Metal is a material (an element, a compound or an alloy) that is generally hard, shiny and opaque. Chemically, metals form positive ions and most have strong reactive­ affinity with certain non­-metallic elements, thereby producing salts. Metals are good reflectors of light, have good thermal and electrical conductivity. Metals are also malleable, fusible and ductile. 

Metals are the basic components in alloys. The actual base metal may be silver, platinum, gold or other metals. Even with gold, silver, and platinum, they are generally mixed with other metals to increase their strength and durability.


Alloys are metals that have been mixed together. Separately, the metals are already hard and durable but when mixed together the alloy take on characteristics of the metals they are made from. Alloys offer extra durability, greater strength, and a wide spectrum of properties usually not found in a base metal.

Take iron for example, which is already a strong metal, but when mixed with carbon, steel is formed. Steel is stronger and lighter than regular iron and this has given a boost to the construction industry where now taller and bigger buildings can be constructed.

Important Features of Metals and Alloys

Strength and Hardness

The hardness of the metal or alloy is important and this affects the ability of the metal to be worked with. An example would be aluminium alloys. While some aluminium alloys are soft and easy to bend, others are hard. Hardness also affects the ability of a metal or alloy to retain its formed shape. Then the weight of the metal also affects its durability over time and the bigger a metal object gets, the more weight it has across its entire structure, thus affecting its durability.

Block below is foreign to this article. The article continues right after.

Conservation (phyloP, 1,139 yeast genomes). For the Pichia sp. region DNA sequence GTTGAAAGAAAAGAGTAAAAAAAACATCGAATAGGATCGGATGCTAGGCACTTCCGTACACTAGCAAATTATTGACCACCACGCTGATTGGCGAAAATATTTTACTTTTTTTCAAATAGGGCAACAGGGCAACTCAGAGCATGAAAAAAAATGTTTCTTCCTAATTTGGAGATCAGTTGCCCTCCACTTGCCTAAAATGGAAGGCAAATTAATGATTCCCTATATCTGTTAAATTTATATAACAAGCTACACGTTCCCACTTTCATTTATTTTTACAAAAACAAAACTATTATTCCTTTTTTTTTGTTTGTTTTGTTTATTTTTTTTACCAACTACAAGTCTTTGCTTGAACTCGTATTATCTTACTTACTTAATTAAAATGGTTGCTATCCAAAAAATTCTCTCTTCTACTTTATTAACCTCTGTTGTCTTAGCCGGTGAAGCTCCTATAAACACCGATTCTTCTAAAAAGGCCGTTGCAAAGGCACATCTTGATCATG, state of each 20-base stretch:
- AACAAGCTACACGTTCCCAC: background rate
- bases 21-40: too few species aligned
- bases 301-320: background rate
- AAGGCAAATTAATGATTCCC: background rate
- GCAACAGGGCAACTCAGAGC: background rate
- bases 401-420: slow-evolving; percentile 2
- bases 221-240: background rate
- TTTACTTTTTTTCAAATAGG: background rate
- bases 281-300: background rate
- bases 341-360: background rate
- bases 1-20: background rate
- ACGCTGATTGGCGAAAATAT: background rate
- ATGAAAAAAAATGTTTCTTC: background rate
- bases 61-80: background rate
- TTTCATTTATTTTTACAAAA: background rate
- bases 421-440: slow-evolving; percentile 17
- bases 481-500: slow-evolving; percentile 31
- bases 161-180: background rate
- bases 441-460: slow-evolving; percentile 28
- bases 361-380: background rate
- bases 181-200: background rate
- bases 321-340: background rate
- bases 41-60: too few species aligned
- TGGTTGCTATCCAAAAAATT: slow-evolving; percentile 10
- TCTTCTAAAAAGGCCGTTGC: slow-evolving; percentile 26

­ Some metals and metal alloys have high structural strength per unit mass, thus are able to carry large loads or resist impact damage. Through specific engineering, metal alloys can be made to have high resistance to shear, torque and deformation. The strength and resilience of metals have led to their frequent use in high-­rise building and bridge construction, as well as most pipes and railroad tracks.

Corrosion Resistance

­Most metals and their alloys are vulnerable to the elements, including rain, salt water, excessive sun, or even sand and dirt. Rust and corrosion are the biggest contributors to metal failure. The ability for a metal or alloy to stand the test of time is also a very important feature to consider.

Good conductor of heat and electricity­

Metals are good conductors, with the ability to carry an electric current over a distance without much loss of energy. Electrical power grids distribute electricity via metal cables whilst the in the home, electrical systems are wired with copper wire due to its good conducting properties. The thermal conductivity of metal is useful for containers to heat materials over a flame and to prevent overheating of sensitive equipment, metal is usually used for heat sinks.


The material cost is also important as typically, the more durable or long ­lasting a metal or alloy is, the more it costs. Metals that have a wide application with a multitude of uses are usually more in demand, which will cause the price to be higher.